456663 Metabolic Modeling of Pseudomonas Aeruginosa and Staphylococcus Aureus Interactions in Multispecies Biofilms

Thursday, November 17, 2016: 9:06 AM
Continental 8 (Hilton San Francisco Union Square)
Poonam Phalak1, Jin Chen1, Ross P. Carlson2 and Michael A. Henson1, (1)Department of Chemical Engineering, University of Massachusetts Amherst, Amherst, MA, (2)Chemical and Biological Engineering, Montana State University, Bozeman, MT

Chronic wounds are often colonized by consortia comprised of different bacterial species growing as biofilms on a complex mixture of wound exudate. The spatial organization of biofilm consortia cause bacteria to exhibit phenotypes distinct from planktonic growth and often render the application of antibacterial compounds ineffective. We developed spatiotemporal models to investigate the multispecies metabolism of a biofilm consortium comprised of two common chronic wound isolates: the aerobe Pseudomonas aeruginosa and the facultative anaerobe Staphylococcus aureus. By combining genome-scale metabolic reconstructions with partial differential equations for metabolite diffusion, the models were able to provide both temporal and spatial predictions with genome-scale resolution. The models were used to analyze the metabolic differences between single species and two species biofilms and to investigate the tendency of the two bacteria to spatially partition in the multispecies biofilm as observed experimentally. The two species system was predicted to support a maximum biofilm thickness much greater than P. aeruginosa alone but slightly less than S.aureus alone, suggesting an antagonistic metabolic effect of P. aeruginosa on S. aureus. Nutrient gradients imposed by supplying glucose at the bottom and oxygen at the top of the biofilm induced spatial partitioning of the two species, with S. aureus most concentrated in the anaerobic region and P. aeruginosa present only in the aerobic region. When each species was allowed to enhance its growth through consumption of secreted metabolic byproducts assuming identical uptake kinetics, the competitiveness of P. aeruginosa was further reduced due to the more efficient glucose oxidative metabolism of S. aureus. Lysis of S. aureus by a small molecule inhibitor secreted from P. aeruginosa and/or P. aeruginosa aerotaxis were predicted to substantially increase P. aeruginosa competitiveness in the aerobic region, consistent with in vitro experimental studies.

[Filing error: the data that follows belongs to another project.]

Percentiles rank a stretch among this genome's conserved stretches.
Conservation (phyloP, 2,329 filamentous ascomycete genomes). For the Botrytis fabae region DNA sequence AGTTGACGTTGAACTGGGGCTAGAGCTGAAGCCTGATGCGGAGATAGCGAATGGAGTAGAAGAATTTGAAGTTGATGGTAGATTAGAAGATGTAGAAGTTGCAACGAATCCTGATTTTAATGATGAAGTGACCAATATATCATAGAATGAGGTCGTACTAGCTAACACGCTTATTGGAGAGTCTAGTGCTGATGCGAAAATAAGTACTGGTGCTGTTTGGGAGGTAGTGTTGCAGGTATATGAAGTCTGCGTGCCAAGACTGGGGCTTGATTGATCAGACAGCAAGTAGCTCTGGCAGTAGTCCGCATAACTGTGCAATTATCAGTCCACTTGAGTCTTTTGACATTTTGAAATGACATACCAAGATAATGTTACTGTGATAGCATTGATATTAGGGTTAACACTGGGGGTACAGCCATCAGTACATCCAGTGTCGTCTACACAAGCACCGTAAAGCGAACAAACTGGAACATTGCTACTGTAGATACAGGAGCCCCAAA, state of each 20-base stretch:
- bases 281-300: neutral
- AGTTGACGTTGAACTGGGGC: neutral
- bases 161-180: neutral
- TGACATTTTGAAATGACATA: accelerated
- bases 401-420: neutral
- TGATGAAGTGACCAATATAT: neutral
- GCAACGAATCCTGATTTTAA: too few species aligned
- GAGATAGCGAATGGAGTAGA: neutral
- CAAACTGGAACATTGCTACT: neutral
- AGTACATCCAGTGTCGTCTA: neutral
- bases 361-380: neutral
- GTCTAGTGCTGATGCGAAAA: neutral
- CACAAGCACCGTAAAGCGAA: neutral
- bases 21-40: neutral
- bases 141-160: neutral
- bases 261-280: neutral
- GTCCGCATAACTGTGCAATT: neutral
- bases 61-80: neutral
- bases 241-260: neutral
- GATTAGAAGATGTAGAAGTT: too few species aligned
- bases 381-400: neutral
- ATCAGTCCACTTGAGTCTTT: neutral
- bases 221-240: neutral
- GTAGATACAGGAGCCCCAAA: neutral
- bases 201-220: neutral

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See more of this Session: Modeling and Engineering Cellular Communities
See more of this Group/Topical: Food, Pharmaceutical & Bioengineering Division